The Pilgrim Route to Santiago de Compostela – Call of the Camino
Robert Mullen walked the pilgrim's path, the Camino, from Saint-Jean-Pied-de-Port in the foothills of the Pyrenees to the shrine of Saint James at Santigo de Compostela.
He suggests to a fellow pilgrim that he was motivated to follow the Camino because life, except perhaps for his writing, was too easy and he needed a challenge. He does not espouse any particular religious beliefs to motivate him to undertake the pilgrimage of the Camino. However, it had been in his mind for many years and his sixtieth birthday proved to be the trigger he needed.
History, Myths, Legends of Saint James and the Camino
Robert Mullen weaves three main threads together in Call of the Camino. The first is the history of Galicia and Compostela within the history of Spain itself. This thread combines that history with the myths and legends associated with Saint James and their influence on the pilgrim stories and myths of the Camino itself.
Pilgrim stories on the Way to Santiago de Compostela
Second is the physical journey and particularly the fellow pilgrims he meets along the way. These fascinating characters come in and out of the story as their paths separate and then re-join. The pilgrims that Mullen meets along the way are as diverse a group of individuals as in Chaucer's Canterbury Tales. Their stories and reasons for undertaking the pilgrimage are equally wide ranging. However, Robert Mullen does not attempt to create a modern Canterbury Tales but lets the personalities reveal themselves as they share the journeys, physical and internal.
They do not tell tales in the way Chaucer's pilgrims did but Mullen explores their motivation for doing the Camino and their characters with similar humour and empathy. Friendships are made, there are fallings out and indeed all human strengths and frailties are here, intensified by the boredom, fatigue, discomfort and inspiration of the pilgrimage. The pilgrims experience the spirit of the Camino in their own way and from that Mullen beautifully brings out their characters; with his writing the pilgrims become real people.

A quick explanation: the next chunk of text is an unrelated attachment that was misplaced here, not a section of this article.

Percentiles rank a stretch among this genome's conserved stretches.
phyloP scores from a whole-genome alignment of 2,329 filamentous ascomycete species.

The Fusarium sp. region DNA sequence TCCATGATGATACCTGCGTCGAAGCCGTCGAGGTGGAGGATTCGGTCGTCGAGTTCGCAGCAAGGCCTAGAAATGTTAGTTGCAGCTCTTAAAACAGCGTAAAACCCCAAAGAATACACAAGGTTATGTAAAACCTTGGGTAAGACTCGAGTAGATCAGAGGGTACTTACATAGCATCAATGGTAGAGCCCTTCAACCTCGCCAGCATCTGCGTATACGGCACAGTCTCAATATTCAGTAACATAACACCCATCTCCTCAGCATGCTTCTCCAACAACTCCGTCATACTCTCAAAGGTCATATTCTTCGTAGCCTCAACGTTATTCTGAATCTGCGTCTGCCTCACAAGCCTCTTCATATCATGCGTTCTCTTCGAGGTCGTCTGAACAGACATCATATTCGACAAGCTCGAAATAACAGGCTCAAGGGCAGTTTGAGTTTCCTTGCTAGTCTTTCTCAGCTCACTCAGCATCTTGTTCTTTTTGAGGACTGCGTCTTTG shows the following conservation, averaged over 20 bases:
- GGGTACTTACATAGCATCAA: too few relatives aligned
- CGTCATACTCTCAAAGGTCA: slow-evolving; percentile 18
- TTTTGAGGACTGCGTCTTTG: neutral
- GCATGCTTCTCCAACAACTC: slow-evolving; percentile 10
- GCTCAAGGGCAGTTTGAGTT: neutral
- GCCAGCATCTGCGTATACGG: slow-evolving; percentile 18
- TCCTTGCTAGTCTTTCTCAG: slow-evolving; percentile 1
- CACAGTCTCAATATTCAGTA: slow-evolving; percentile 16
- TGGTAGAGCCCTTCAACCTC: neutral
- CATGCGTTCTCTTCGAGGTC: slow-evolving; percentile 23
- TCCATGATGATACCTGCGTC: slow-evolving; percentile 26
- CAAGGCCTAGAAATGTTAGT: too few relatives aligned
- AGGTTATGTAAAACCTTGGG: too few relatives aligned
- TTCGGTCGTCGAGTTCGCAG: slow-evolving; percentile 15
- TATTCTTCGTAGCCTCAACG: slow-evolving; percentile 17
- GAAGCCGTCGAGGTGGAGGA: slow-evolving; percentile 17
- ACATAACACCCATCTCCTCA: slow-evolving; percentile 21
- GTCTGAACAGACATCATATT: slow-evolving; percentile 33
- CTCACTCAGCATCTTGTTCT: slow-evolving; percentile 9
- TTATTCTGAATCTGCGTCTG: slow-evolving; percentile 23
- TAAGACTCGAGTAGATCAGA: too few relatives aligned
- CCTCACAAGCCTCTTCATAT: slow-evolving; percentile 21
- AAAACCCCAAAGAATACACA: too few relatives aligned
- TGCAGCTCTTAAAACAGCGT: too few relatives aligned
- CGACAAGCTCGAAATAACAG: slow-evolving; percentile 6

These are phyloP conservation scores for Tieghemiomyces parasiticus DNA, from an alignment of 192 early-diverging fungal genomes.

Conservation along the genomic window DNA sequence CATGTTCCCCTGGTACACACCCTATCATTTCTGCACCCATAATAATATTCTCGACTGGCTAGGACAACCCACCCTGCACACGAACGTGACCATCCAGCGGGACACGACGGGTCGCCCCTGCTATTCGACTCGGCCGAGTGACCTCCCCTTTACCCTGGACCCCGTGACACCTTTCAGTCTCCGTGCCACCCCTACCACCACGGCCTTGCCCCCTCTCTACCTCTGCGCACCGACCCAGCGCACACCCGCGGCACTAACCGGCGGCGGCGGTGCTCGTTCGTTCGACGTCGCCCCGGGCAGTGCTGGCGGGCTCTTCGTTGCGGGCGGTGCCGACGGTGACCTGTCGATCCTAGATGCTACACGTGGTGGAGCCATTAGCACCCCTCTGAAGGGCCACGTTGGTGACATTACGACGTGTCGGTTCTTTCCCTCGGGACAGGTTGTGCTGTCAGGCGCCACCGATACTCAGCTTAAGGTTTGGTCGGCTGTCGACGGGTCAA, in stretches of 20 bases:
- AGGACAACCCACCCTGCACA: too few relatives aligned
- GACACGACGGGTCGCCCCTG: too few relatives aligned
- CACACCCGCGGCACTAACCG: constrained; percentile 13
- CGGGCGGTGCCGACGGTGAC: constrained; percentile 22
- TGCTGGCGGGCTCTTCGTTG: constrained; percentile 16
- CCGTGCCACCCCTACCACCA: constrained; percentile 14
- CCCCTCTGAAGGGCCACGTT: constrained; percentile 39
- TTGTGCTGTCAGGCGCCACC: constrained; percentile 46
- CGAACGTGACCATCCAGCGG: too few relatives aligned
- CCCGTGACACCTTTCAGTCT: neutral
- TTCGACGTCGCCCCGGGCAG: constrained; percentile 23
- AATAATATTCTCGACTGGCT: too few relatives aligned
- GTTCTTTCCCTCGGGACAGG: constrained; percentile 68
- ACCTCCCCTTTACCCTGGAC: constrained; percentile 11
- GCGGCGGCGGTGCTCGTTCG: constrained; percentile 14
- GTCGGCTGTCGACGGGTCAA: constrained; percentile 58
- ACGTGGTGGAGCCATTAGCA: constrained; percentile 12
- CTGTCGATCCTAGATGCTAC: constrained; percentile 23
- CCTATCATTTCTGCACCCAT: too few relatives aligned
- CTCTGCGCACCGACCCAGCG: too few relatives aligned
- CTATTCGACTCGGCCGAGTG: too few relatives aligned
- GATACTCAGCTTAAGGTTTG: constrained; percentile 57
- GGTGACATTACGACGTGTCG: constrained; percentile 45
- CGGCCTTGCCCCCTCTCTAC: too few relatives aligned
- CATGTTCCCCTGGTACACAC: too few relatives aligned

Personal Journeys and Spiritual Awakening
The personal, internal journeys are the final thread but the writing has a light touch. In particular, Mullen only lightly acknowledge his own internal journey. However, many of the other pilgrims' experience causes changes in their personal attitude to life and these Mullen explores sympathetically. Call of the Camino is not a story of huge spiritual awakening. It is more an exploration of a physical challenge and the small spiritual, or perhaps more accurately self-awareness, changes that many of the pilgrims experience. As a result, some pilgrims plan to make major changes to their lives when they return home and for them the pilgrimage is life-changing.
The three threads complement each other well and keep the story moving along. It makes Call of the Camino most readable. Robert Mullen's gentle humour and his writing complete the job of making this a most enjoyable read. It may not change your life but it may just make you think of doing something out of the ordinary. As I finish this review I am just a few weeks away from my own sixtieth birthday and it has set me wondering about challenging myself in my sixty-first year...
Call of the Camino, Myths Legends and Pilgrim Stories on the Way to Santiago de Compostela (2010, ISBN: 978-1-84409-510-0) is published by Findhorn Press at £7.99 ($15.95)